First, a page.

Blankfein's Bad Math and an LTE Opportunity
A few days ago, Goldman Sux CEO Lloyd Blankfein was "interviewed" by a CBS tool, giving him an opportunity to explain that entitlements like Social Security, Medicare, and Medicaid are just too expensive to continue. Yes, it's old news, already reported earlier here and here. But what I totally missed is that Blankfein's math is waaaaaay off, creating an opening for some LTEs.
Blankfein's argument is that people live longer now than when Social Security was created. So according to him, we work 25 years and then have the gall to stick around for another 30 years, sucking the country dry with our lavish SS-funded lifestyles. Btw, more caviar, garcon, and make it snappy!! My driver will be here any minute to take me to Barney's!
But as Fair's blog (and propertius's comment at the second link above) points out, the math is all wrong:
So Blankfein–who was paid $16 million last year, and owns $210 million worth of his company's stock–thinks that people can retire on Social Security after working for 25 years? As Gene Lyons pointed out, that would mean that people are getting their first paychecks when they're 42–or, assuming they're willing to take the severe benefit cuts that come with early retirement, at 37. Or possibly he mistakenly believes Social Security allows you to retire at 41.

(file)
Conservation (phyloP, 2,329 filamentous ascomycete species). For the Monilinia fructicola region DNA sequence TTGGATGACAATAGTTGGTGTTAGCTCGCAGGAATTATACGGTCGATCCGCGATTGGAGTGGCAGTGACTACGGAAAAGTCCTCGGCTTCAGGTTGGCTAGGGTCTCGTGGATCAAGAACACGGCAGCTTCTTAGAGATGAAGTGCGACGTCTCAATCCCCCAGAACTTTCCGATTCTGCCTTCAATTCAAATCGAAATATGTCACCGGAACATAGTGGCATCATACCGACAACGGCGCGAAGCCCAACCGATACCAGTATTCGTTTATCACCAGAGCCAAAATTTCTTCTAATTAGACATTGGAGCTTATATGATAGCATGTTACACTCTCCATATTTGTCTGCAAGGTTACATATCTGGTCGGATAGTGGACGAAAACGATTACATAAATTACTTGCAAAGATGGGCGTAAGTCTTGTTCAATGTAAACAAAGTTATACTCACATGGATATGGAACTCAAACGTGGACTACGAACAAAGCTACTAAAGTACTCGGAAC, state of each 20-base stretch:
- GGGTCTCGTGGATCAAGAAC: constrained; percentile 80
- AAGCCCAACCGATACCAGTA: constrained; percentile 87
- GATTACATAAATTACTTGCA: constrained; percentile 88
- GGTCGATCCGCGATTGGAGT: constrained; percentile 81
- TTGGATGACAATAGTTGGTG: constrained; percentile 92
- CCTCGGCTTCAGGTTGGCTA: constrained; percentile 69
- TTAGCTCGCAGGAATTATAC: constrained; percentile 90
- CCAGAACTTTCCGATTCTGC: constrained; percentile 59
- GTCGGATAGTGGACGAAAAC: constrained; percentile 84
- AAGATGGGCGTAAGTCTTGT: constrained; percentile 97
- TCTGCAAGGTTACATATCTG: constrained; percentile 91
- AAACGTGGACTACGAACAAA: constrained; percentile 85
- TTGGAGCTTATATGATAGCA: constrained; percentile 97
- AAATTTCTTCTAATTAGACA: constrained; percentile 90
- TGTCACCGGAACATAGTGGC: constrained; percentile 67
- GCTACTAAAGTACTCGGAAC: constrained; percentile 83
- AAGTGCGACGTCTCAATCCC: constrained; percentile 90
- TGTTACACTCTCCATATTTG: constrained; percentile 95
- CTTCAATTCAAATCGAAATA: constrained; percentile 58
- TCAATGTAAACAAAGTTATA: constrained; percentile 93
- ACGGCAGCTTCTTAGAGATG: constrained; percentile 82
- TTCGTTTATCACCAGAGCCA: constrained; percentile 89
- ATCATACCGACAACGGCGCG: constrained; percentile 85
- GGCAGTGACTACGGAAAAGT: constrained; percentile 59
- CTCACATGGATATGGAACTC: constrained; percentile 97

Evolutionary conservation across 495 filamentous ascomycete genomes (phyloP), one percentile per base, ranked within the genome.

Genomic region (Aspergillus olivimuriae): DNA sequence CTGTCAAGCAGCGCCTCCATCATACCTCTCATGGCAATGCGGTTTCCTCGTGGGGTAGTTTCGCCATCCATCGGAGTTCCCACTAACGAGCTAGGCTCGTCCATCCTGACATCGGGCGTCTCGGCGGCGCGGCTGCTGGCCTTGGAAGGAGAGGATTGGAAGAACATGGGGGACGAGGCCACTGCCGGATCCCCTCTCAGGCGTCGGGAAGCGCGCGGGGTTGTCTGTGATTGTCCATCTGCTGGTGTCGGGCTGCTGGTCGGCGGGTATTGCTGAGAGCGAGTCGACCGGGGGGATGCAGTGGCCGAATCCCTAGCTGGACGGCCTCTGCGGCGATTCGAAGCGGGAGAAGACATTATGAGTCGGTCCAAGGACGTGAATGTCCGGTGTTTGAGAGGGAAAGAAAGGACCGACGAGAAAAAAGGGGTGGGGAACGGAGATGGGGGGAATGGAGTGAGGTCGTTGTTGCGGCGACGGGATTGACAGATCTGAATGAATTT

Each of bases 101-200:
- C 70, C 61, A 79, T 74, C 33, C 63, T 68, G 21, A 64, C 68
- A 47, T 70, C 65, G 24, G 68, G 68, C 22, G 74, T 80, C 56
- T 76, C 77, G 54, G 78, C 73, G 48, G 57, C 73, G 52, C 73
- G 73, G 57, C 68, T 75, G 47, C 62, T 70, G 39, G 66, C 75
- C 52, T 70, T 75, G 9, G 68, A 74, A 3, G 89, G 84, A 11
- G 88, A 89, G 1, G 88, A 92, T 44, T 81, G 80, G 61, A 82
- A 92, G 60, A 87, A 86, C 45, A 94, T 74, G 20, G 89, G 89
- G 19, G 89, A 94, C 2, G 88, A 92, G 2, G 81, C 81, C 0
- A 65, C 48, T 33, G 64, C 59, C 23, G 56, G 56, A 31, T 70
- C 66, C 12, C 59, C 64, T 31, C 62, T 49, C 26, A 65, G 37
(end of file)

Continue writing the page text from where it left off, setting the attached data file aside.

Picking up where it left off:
He also thinks people typically live to be 92 or 97, depending. In real life, of course, most people start working as early as 16, so they reach retirement age after 51 years of labor, when they have a life expectancy of 17 years–or 14 years if they're an African-American man.
The PTB are clearly going to hit this type of "fix" hard in the weeks ahead. There was someone whose name I didn't catch on msnbc this morning, claiming that Americans don't do hard labor in factories anymore. We just sit at desks, so clearly we can continue sitting at those desks an additional five to eight years, no?
Ignoring the fact that there are no jobs for anyone over 40 (or under 40, for that matter), Blankfein's bad math is a really good opportunity to write letters to editors about proposals to raise the retirement age. There are no complicated economic issues or numbers open to interpretation -- just simple common sense. I'll work on a draft during the weekend and post next week, when the holiday is over. If anyone else wants to hide from the relatives for a few minutes and do the same, please feel free! The more variations and different voices we have saying the same thing, the better.